Weekly Writing 03 - Unwanted


Once upon a time, I lived on The Shelf. My life was fairly static. My home, my prison, was surrounded by a plastic bubble backed by cardboard that left little room to move. There I would sit with all the others, waiting for the time of the Choosing. Hoping beyond hope that I would become one of the Chosen.

All day people would come and look at me. They would stare and point. Once and a while one would take me down and for a moment I would dare to hope that I had been chosen. The hope would rise from deep within and I would dream of living the life. We would all hear the stories from others who were chosen, chosen but returned. Stories of laughter, of joy, of belonging. The Returned were desperate to get back to it. They’ve been there. They’ve had what I wanted. Someone to play with. Someone who would love me unconditionally. It always seemed just out of reach. It was. The dream would die as I was placed back on The Shelf. There to remain. Unwanted.

Until today. A kindly looking old man took me from The Shelf and looked me over. He spent a lot of time scrutinizing me and my accessories. I tried not to let the hope build, but it was hard not to. I fought at it, pushing it down, desperate to avoid disappointment once again. Instead, I found myself being carried away. Images rushed past me as I was taken further and further from The Shelf. My heart soared. I was one of the Chosen.

At first life was a blur as I was taken from place to place. I went from warmth, to cold, then back to warmth. Then things began to slow. I was placed with care into a box. Lovingly cushioned amongst brightly colored tissue paper. I slept.

I woke to the sound of paper ripping and children squealing. Light spilled into the box, blues and reds and greens, blinking and dancing. I found myself in the hands of a small boy. If the stories were true, I would be freed from this prison and would be free to play. Free to love.

Instead, I was set aside. I watched the boy tear into other brightly wrapped boxes and bags. He laughed and clapped and sang as more of the Chosen were placed beside me. Soon, the boxes and bags were gone, leaving nothing but paper.

One by one, the other of the Chosen were freed from their cardboard and plastic prisons. But not me. Only I remained trapped. Only me.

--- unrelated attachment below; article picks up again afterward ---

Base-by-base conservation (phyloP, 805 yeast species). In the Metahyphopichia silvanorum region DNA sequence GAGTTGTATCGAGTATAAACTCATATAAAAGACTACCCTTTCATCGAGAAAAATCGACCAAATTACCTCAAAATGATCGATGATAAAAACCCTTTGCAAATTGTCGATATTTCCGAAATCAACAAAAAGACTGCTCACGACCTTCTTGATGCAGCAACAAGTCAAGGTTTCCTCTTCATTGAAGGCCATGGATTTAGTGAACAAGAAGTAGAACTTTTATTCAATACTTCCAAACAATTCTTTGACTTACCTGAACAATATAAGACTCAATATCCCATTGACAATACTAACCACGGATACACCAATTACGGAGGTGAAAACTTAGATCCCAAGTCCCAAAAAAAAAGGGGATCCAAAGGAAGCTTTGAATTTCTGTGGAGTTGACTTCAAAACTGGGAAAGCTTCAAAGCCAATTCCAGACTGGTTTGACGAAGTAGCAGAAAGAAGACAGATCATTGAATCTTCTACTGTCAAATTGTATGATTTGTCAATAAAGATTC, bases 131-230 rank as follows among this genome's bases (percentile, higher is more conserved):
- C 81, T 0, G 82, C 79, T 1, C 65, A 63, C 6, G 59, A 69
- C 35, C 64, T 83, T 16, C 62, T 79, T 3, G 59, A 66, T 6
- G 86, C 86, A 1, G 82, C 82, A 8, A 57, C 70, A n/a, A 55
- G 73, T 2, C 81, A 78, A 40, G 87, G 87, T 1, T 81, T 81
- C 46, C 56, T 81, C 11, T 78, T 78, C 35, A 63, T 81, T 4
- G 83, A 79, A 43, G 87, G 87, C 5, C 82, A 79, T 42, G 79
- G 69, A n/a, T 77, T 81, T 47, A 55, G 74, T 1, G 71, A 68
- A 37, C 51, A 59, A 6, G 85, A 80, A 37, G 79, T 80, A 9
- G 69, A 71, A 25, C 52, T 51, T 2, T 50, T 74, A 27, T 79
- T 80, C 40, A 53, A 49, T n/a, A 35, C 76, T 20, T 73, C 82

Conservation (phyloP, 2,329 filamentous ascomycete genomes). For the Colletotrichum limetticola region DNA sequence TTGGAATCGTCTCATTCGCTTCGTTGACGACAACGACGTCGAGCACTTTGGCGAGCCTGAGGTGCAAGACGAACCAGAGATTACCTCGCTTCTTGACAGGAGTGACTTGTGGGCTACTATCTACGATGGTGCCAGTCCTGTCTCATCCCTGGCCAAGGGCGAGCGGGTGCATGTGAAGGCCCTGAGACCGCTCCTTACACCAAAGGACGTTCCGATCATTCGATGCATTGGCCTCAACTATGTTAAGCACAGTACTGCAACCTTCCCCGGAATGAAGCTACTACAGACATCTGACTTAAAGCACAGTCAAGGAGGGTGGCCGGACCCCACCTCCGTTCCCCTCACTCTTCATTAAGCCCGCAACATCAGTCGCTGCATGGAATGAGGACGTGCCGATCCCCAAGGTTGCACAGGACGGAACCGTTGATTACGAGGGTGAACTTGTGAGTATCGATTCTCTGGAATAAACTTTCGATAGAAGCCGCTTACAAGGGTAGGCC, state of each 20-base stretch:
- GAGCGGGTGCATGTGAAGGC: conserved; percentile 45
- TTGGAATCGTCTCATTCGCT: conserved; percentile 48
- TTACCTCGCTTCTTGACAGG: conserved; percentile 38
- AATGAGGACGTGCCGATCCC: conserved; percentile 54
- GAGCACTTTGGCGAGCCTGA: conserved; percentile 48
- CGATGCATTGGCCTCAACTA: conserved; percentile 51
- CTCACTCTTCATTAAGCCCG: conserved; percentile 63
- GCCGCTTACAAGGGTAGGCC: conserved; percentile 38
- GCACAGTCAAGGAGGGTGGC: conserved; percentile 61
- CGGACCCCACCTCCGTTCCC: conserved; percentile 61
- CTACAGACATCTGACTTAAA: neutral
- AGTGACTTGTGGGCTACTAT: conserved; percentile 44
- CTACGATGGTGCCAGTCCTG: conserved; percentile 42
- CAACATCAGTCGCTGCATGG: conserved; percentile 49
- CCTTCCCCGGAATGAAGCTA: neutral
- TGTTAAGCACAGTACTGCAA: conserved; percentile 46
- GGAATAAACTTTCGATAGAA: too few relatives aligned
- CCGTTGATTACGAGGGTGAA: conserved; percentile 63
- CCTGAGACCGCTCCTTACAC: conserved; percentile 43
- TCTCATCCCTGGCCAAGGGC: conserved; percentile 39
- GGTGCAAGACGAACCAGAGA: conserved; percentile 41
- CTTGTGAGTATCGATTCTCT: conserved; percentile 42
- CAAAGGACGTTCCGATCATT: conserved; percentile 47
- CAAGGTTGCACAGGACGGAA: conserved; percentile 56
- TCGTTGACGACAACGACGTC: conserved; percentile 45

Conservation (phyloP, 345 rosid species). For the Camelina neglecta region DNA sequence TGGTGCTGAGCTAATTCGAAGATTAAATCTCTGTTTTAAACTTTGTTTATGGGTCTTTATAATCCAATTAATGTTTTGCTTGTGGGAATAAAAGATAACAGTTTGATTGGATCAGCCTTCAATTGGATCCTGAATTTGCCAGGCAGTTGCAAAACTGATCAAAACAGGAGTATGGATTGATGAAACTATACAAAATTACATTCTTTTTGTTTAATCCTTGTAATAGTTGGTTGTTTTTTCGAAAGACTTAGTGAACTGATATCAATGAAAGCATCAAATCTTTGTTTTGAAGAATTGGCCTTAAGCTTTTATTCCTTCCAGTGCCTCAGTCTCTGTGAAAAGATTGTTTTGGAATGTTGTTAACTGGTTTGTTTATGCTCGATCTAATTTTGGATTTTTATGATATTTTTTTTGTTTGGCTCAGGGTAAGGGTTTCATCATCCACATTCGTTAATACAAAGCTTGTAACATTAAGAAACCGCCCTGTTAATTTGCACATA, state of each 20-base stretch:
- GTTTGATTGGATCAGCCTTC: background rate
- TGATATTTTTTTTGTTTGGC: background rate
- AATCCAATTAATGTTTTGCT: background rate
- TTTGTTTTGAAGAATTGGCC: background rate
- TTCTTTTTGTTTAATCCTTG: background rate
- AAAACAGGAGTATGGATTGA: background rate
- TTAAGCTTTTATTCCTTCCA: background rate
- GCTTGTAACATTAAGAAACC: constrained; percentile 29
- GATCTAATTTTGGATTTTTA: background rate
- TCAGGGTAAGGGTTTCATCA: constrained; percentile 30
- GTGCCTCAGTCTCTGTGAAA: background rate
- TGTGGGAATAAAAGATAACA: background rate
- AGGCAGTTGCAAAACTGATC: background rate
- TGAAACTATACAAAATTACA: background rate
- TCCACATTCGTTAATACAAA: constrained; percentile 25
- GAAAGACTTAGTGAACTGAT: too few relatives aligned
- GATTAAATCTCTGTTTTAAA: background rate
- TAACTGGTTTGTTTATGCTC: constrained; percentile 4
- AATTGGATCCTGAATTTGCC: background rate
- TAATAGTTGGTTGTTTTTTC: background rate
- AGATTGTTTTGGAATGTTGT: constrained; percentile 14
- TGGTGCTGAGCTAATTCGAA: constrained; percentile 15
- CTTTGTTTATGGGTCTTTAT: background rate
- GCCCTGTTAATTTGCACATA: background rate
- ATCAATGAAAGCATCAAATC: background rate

I was taken from the room of lights and placed on another shelf in a small room full of shirts and pants that hung from a long pole. The door closed and I was alone in the dark. Why was I here? Why didn’t the boy free me? Was I not one of the Chosen?

Then I knew. I was to be returned. I wasn’t wanted. The boy didn’t want me. I was to be one of the Returned. I would go back on The Shelf. I would not be freed. I would not know joy, nor love. I would not know what it felt like to belong.

As I felt sleep take hold, as I thought of life back on The Shelf, I tried to reassure myself that this was all for the best. That I would be chosen one day. That I was wanted. I just had to be patient. My time would come.

After all, we were built to wait.



Story Dam
This comes from a story prompt from storydam.com which said: "Since many of you don’t appear to be being challenged enough, we’re going to step our game up a little for the Dam Burst prompts…starting today. You get to play the part of the gift (Mwah ha ha!) Write a piece in which you, the gift, have fulfilled your destiny—to be given to someone… only they don’t want you."

6 comments:

  1. More harsh than the discarded on Christmas morning. Nice suspense

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    1. Thank you for the visit and the comment. :)

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  2. Aww, so sad...that poor unwanted...what? I'm guessing a toy?

    I almost thought it would be a collectible, meant to remain pristine and unopened, much to its disappointment.

    Very clever :) Visiting from Story Dam

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    1. Yes, it was a toy. In my mind it was an action figure :)

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  3. Really nice take on the prompt! The only thing I would suggest is a relook of the first paragraph. You say "Once upon a time" as though it was some time ago when he was chose, though it really wasn't that long ago. You also say that your home was surrounded by a plastic bubble. I would think in this instance, his home(or prison) was a bubble. Neither are a big deal, but you want to maintain a sense of reasonable time lapse. (The other is just a matter of wording.)

    Aside from that, especially toward the end, you really do a great job of building that sense of disappointment and anguish. Great job!

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    1. Those are some really good points. Thanks!

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